Publishers over the years have devoted a lot of time and thought into making the typical mass-market paperback cover, in particular, an effective point-of-sale advertisement for the book within.
People used to joke about the typical gothic-romance cover (dark night; building or tower in the background with a light in one upper window; heroine in the foreground with loose hair and flowing gown/nightgown), but it let a prospective buyer sort out the Victoria Holts from the Zane Greys and the Mickey Spillanes clear across the room from the wire spinner rack.
Things have gotten a lot more subtle since then, especially when it comes to distinguishing between subgenres. The quickest way to signify that the contents of a book involve alternate history, for example, is to put a zeppelin on the cover — even if there are no zeppelins mentioned in the book. (At least one episode of Dr. Who used the same device to let the viewers know within seconds that they were looking at an Alternate Universe London.) Cover art involving a spaceship and a planet but no people usually means that the contents are hard sf, far-future division, while cover art involving stylized computer chips or DNA molecules usually means hard sf, near-future division; cover art featuring a humanoid male or female in a spacesuit or powered armor, with or without a feature-obscuring helmet, tends to signify military sf, while cover art featuring a humanoid male or female in a colorful uniform or elegant clothing, combined with either a spaceship or futuristic weaponry or both, means space opera. Adding sparkles to the cover indicates that the contents are some variety of fantasy. Monochromatic nonrepresentational or stylized cover art means that the publisher is positioning the book as “literary,” rather than “popular,” for whatever values of “literary” vs. “popular” obtain within the field. And so on.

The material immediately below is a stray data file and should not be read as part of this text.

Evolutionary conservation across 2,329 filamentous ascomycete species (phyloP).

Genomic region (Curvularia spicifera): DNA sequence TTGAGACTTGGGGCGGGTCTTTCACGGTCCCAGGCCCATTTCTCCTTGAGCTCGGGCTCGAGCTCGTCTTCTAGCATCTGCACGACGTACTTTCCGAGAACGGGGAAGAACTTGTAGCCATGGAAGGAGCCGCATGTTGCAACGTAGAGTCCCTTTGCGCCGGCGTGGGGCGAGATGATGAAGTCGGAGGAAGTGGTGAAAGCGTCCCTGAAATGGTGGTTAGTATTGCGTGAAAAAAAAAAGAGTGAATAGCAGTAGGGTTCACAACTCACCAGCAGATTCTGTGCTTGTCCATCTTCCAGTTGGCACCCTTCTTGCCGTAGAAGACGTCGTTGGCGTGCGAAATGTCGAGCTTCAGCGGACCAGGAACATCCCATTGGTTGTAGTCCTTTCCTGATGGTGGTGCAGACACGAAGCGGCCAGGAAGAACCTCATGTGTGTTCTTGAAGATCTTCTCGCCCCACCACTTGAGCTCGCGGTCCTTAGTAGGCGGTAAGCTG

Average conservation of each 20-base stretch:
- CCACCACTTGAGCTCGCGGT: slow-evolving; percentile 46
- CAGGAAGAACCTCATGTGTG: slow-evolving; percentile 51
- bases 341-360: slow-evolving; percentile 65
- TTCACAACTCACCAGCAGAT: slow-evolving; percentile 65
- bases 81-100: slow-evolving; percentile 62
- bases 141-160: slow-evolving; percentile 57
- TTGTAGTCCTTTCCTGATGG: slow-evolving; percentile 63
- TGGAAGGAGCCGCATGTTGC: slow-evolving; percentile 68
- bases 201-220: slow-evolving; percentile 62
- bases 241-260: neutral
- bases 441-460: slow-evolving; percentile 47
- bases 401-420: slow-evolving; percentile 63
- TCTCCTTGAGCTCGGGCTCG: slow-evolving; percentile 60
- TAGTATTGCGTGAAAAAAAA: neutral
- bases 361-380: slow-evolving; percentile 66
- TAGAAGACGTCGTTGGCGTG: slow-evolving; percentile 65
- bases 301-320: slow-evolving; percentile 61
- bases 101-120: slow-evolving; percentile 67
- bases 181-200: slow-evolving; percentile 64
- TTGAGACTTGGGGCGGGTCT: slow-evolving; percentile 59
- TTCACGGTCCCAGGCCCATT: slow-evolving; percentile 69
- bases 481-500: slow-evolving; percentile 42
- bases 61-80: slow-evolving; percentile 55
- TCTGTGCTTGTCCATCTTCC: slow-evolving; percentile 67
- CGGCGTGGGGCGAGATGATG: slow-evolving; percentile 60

What is the author’s role in all this? A fairly limited one, as it happens. The publisher may ask them for ideas as to what scene or motif from the book would make a good cover, but that’s by no means guaranteed, nor is it guaranteed that the publisher will take any of their suggestions. The publisher will often send the author a copy of the cover art, but unless the author is one of the genuine 800-pound gorillas of publishing, there’s a limit to how much they can persuade the publisher to change things.
(If you’re a writer, you’re always aware that there are only so many arguments you can win with your publisher, and you may not want to expend one of them on a bad cover, so long as it isn’t too bad.)